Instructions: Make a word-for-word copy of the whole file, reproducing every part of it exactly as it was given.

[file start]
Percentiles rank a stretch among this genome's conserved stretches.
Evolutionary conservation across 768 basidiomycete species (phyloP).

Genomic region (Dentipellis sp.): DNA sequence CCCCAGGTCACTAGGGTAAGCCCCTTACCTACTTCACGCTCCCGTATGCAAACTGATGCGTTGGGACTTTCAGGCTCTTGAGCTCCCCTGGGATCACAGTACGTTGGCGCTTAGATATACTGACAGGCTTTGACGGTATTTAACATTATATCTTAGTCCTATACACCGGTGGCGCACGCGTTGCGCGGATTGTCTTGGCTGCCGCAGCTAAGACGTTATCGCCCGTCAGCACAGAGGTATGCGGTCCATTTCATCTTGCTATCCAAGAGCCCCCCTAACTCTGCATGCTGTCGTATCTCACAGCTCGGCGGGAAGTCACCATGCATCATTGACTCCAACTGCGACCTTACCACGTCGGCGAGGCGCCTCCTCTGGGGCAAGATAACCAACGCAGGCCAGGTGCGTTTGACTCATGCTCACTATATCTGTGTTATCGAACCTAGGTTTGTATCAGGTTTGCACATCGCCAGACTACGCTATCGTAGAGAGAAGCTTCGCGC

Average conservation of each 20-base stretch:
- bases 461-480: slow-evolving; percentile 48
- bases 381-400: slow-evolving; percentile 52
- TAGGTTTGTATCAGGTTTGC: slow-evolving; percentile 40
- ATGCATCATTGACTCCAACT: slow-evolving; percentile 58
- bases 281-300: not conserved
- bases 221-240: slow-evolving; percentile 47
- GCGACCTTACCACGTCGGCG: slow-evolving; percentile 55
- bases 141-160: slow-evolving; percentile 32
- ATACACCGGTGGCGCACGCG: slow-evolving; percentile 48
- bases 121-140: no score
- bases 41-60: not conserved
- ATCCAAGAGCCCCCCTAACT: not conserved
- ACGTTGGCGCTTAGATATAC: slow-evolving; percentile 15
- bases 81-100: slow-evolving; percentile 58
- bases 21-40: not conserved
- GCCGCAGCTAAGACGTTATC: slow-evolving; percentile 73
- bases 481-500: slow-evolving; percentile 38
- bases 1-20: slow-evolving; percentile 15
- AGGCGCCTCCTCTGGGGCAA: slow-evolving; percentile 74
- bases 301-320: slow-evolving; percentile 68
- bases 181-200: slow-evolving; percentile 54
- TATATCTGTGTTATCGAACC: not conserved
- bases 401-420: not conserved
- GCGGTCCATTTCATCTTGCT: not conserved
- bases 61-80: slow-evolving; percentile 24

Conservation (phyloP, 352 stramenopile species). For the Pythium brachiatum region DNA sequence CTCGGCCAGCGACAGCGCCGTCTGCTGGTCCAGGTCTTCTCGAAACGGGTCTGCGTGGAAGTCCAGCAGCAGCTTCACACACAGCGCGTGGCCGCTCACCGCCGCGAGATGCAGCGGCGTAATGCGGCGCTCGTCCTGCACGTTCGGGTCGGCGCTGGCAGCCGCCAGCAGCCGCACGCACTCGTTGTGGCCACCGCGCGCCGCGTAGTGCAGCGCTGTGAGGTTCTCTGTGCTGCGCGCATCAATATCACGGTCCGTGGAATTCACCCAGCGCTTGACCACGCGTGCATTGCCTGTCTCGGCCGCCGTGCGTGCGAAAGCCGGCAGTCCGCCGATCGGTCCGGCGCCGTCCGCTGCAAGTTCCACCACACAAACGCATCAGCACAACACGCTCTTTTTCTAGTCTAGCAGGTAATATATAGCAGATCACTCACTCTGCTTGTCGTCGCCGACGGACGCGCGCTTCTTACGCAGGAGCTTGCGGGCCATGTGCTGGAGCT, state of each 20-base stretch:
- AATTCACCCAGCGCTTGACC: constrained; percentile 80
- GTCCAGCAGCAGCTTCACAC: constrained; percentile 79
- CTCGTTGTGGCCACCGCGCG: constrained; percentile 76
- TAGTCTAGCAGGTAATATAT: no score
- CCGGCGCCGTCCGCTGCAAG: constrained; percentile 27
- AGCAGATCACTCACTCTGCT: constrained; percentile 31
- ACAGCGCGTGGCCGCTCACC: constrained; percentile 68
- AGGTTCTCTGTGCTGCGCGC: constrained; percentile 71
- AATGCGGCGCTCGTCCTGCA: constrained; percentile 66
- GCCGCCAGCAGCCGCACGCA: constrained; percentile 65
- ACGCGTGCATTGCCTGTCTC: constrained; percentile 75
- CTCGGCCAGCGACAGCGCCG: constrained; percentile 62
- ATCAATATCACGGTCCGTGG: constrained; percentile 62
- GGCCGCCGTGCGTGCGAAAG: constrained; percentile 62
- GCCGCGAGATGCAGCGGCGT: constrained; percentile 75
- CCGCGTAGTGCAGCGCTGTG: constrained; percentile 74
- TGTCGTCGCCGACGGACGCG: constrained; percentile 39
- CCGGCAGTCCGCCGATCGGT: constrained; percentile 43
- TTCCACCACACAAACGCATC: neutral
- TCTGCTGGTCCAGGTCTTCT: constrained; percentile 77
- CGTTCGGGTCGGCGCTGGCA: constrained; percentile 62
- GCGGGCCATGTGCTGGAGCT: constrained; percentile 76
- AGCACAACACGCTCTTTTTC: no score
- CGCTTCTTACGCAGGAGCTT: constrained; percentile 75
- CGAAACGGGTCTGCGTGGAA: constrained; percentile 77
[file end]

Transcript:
Percentiles rank a stretch among this genome's conserved stretches.
Evolutionary conservation across 768 basidiomycete species (phyloP).

Genomic region (Dentipellis sp.): DNA sequence CCCCAGGTCACTAGGGTAAGCCCCTTACCTACTTCACGCTCCCGTATGCAAACTGATGCGTTGGGACTTTCAGGCTCTTGAGCTCCCCTGGGATCACAGTACGTTGGCGCTTAGATATACTGACAGGCTTTGACGGTATTTAACATTATATCTTAGTCCTATACACCGGTGGCGCACGCGTTGCGCGGATTGTCTTGGCTGCCGCAGCTAAGACGTTATCGCCCGTCAGCACAGAGGTATGCGGTCCATTTCATCTTGCTATCCAAGAGCCCCCCTAACTCTGCATGCTGTCGTATCTCACAGCTCGGCGGGAAGTCACCATGCATCATTGACTCCAACTGCGACCTTACCACGTCGGCGAGGCGCCTCCTCTGGGGCAAGATAACCAACGCAGGCCAGGTGCGTTTGACTCATGCTCACTATATCTGTGTTATCGAACCTAGGTTTGTATCAGGTTTGCACATCGCCAGACTACGCTATCGTAGAGAGAAGCTTCGCGC

Average conservation of each 20-base stretch:
- bases 461-480: slow-evolving; percentile 48
- bases 381-400: slow-evolving; percentile 52
- TAGGTTTGTATCAGGTTTGC: slow-evolving; percentile 40
- ATGCATCATTGACTCCAACT: slow-evolving; percentile 58
- bases 281-300: not conserved
- bases 221-240: slow-evolving; percentile 47
- GCGACCTTACCACGTCGGCG: slow-evolving; percentile 55
- bases 141-160: slow-evolving; percentile 32
- ATACACCGGTGGCGCACGCG: slow-evolving; percentile 48
- bases 121-140: no score
- bases 41-60: not conserved
- ATCCAAGAGCCCCCCTAACT: not conserved
- ACGTTGGCGCTTAGATATAC: slow-evolving; percentile 15
- bases 81-100: slow-evolving; percentile 58
- bases 21-40: not conserved
- GCCGCAGCTAAGACGTTATC: slow-evolving; percentile 73
- bases 481-500: slow-evolving; percentile 38
- bases 1-20: slow-evolving; percentile 15
- AGGCGCCTCCTCTGGGGCAA: slow-evolving; percentile 74
- bases 301-320: slow-evolving; percentile 68
- bases 181-200: slow-evolving; percentile 54
- TATATCTGTGTTATCGAACC: not conserved
- bases 401-420: not conserved
- GCGGTCCATTTCATCTTGCT: not conserved
- bases 61-80: slow-evolving; percentile 24

Conservation (phyloP, 352 stramenopile species). For the Pythium brachiatum region DNA sequence CTCGGCCAGCGACAGCGCCGTCTGCTGGTCCAGGTCTTCTCGAAACGGGTCTGCGTGGAAGTCCAGCAGCAGCTTCACACACAGCGCGTGGCCGCTCACCGCCGCGAGATGCAGCGGCGTAATGCGGCGCTCGTCCTGCACGTTCGGGTCGGCGCTGGCAGCCGCCAGCAGCCGCACGCACTCGTTGTGGCCACCGCGCGCCGCGTAGTGCAGCGCTGTGAGGTTCTCTGTGCTGCGCGCATCAATATCACGGTCCGTGGAATTCACCCAGCGCTTGACCACGCGTGCATTGCCTGTCTCGGCCGCCGTGCGTGCGAAAGCCGGCAGTCCGCCGATCGGTCCGGCGCCGTCCGCTGCAAGTTCCACCACACAAACGCATCAGCACAACACGCTCTTTTTCTAGTCTAGCAGGTAATATATAGCAGATCACTCACTCTGCTTGTCGTCGCCGACGGACGCGCGCTTCTTACGCAGGAGCTTGCGGGCCATGTGCTGGAGCT, state of each 20-base stretch:
- AATTCACCCAGCGCTTGACC: constrained; percentile 80
- GTCCAGCAGCAGCTTCACAC: constrained; percentile 79
- CTCGTTGTGGCCACCGCGCG: constrained; percentile 76
- TAGTCTAGCAGGTAATATAT: no score
- CCGGCGCCGTCCGCTGCAAG: constrained; percentile 27
- AGCAGATCACTCACTCTGCT: constrained; percentile 31
- ACAGCGCGTGGCCGCTCACC: constrained; percentile 68
- AGGTTCTCTGTGCTGCGCGC: constrained; percentile 71
- AATGCGGCGCTCGTCCTGCA: constrained; percentile 66
- GCCGCCAGCAGCCGCACGCA: constrained; percentile 65
- ACGCGTGCATTGCCTGTCTC: constrained; percentile 75
- CTCGGCCAGCGACAGCGCCG: constrained; percentile 62
- ATCAATATCACGGTCCGTGG: constrained; percentile 62
- GGCCGCCGTGCGTGCGAAAG: constrained; percentile 62
- GCCGCGAGATGCAGCGGCGT: constrained; percentile 75
- CCGCGTAGTGCAGCGCTGTG: constrained; percentile 74
- TGTCGTCGCCGACGGACGCG: constrained; percentile 39
- CCGGCAGTCCGCCGATCGGT: constrained; percentile 43
- TTCCACCACACAAACGCATC: neutral
- TCTGCTGGTCCAGGTCTTCT: constrained; percentile 77
- CGTTCGGGTCGGCGCTGGCA: constrained; percentile 62
- GCGGGCCATGTGCTGGAGCT: constrained; percentile 76
- AGCACAACACGCTCTTTTTC: no score
- CGCTTCTTACGCAGGAGCTT: constrained; percentile 75
- CGAAACGGGTCTGCGTGGAA: constrained; percentile 77